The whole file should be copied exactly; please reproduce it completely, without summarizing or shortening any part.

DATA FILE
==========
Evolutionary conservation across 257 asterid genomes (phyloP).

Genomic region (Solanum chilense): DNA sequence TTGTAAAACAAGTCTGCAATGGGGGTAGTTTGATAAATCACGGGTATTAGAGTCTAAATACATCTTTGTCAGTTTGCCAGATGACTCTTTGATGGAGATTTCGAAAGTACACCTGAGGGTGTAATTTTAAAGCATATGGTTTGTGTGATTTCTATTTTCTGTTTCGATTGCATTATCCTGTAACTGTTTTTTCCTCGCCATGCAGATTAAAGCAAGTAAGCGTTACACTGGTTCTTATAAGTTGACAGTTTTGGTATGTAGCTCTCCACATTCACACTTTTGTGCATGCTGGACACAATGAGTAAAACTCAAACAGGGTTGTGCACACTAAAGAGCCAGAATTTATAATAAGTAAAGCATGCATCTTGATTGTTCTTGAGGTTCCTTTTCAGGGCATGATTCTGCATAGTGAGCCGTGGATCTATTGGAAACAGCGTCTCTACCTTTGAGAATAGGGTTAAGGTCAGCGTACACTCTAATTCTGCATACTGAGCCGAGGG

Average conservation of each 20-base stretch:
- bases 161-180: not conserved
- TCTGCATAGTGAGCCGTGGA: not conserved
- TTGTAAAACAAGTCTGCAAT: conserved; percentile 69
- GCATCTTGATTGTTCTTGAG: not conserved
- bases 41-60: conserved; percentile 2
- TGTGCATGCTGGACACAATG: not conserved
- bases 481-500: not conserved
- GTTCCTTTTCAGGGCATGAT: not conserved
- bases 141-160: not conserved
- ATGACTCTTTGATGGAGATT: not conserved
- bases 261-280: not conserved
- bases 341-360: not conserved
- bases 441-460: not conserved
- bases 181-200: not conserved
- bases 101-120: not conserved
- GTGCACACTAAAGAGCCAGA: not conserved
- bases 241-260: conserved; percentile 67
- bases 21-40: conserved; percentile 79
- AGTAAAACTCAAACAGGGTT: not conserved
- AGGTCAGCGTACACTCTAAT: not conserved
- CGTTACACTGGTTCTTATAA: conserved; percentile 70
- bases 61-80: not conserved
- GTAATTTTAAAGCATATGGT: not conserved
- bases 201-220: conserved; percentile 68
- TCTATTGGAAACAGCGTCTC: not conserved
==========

Evolutionary conservation across 257 asterid genomes (phyloP).

Genomic region (Solanum chilense): DNA sequence TTGTAAAACAAGTCTGCAATGGGGGTAGTTTGATAAATCACGGGTATTAGAGTCTAAATACATCTTTGTCAGTTTGCCAGATGACTCTTTGATGGAGATTTCGAAAGTACACCTGAGGGTGTAATTTTAAAGCATATGGTTTGTGTGATTTCTATTTTCTGTTTCGATTGCATTATCCTGTAACTGTTTTTTCCTCGCCATGCAGATTAAAGCAAGTAAGCGTTACACTGGTTCTTATAAGTTGACAGTTTTGGTATGTAGCTCTCCACATTCACACTTTTGTGCATGCTGGACACAATGAGTAAAACTCAAACAGGGTTGTGCACACTAAAGAGCCAGAATTTATAATAAGTAAAGCATGCATCTTGATTGTTCTTGAGGTTCCTTTTCAGGGCATGATTCTGCATAGTGAGCCGTGGATCTATTGGAAACAGCGTCTCTACCTTTGAGAATAGGGTTAAGGTCAGCGTACACTCTAATTCTGCATACTGAGCCGAGGG

Average conservation of each 20-base stretch:
- bases 161-180: not conserved
- TCTGCATAGTGAGCCGTGGA: not conserved
- TTGTAAAACAAGTCTGCAAT: conserved; percentile 69
- GCATCTTGATTGTTCTTGAG: not conserved
- bases 41-60: conserved; percentile 2
- TGTGCATGCTGGACACAATG: not conserved
- bases 481-500: not conserved
- GTTCCTTTTCAGGGCATGAT: not conserved
- bases 141-160: not conserved
- ATGACTCTTTGATGGAGATT: not conserved
- bases 261-280: not conserved
- bases 341-360: not conserved
- bases 441-460: not conserved
- bases 181-200: not conserved
- bases 101-120: not conserved
- GTGCACACTAAAGAGCCAGA: not conserved
- bases 241-260: conserved; percentile 67
- bases 21-40: conserved; percentile 79
- AGTAAAACTCAAACAGGGTT: not conserved
- AGGTCAGCGTACACTCTAAT: not conserved
- CGTTACACTGGTTCTTATAA: conserved; percentile 70
- bases 61-80: not conserved
- GTAATTTTAAAGCATATGGT: not conserved
- bases 201-220: conserved; percentile 68
- TCTATTGGAAACAGCGTCTC: not conserved